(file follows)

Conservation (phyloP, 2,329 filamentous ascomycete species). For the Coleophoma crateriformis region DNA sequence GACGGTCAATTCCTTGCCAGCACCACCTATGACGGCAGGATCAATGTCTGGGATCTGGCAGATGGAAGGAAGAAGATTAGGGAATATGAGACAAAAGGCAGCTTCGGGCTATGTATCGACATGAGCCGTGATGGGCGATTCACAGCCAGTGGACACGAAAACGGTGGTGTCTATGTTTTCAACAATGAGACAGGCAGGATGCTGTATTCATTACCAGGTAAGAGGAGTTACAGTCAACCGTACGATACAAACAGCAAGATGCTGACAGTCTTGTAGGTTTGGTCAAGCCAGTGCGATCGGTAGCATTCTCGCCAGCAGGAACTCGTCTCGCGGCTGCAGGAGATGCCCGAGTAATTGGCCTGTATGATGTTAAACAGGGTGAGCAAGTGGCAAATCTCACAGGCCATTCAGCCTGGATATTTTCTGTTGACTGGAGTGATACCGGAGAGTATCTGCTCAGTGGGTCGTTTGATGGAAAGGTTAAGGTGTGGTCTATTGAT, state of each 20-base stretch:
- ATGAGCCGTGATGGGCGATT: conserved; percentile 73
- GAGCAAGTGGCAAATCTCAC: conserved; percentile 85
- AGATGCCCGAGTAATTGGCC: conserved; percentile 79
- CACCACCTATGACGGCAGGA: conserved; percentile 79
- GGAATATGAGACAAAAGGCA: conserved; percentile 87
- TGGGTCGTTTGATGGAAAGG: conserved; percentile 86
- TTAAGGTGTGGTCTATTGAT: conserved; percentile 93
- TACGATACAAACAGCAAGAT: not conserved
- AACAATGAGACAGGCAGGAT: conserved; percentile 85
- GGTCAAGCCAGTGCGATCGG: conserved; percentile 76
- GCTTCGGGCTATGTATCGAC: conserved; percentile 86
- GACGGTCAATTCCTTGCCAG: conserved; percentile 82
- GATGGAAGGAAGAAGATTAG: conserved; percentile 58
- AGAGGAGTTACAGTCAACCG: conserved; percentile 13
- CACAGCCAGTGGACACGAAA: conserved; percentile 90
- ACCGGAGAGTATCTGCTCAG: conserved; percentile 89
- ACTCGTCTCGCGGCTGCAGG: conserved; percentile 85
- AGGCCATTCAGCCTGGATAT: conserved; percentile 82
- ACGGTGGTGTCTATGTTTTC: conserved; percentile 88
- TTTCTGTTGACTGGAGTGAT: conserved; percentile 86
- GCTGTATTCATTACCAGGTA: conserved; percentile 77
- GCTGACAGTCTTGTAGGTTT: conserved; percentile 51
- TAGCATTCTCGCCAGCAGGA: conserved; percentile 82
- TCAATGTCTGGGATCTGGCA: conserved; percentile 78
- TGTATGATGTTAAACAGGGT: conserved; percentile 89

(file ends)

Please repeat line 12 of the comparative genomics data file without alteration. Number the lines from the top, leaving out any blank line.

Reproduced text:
- GCTTCGGGCTATGTATCGAC: conserved; percentile 86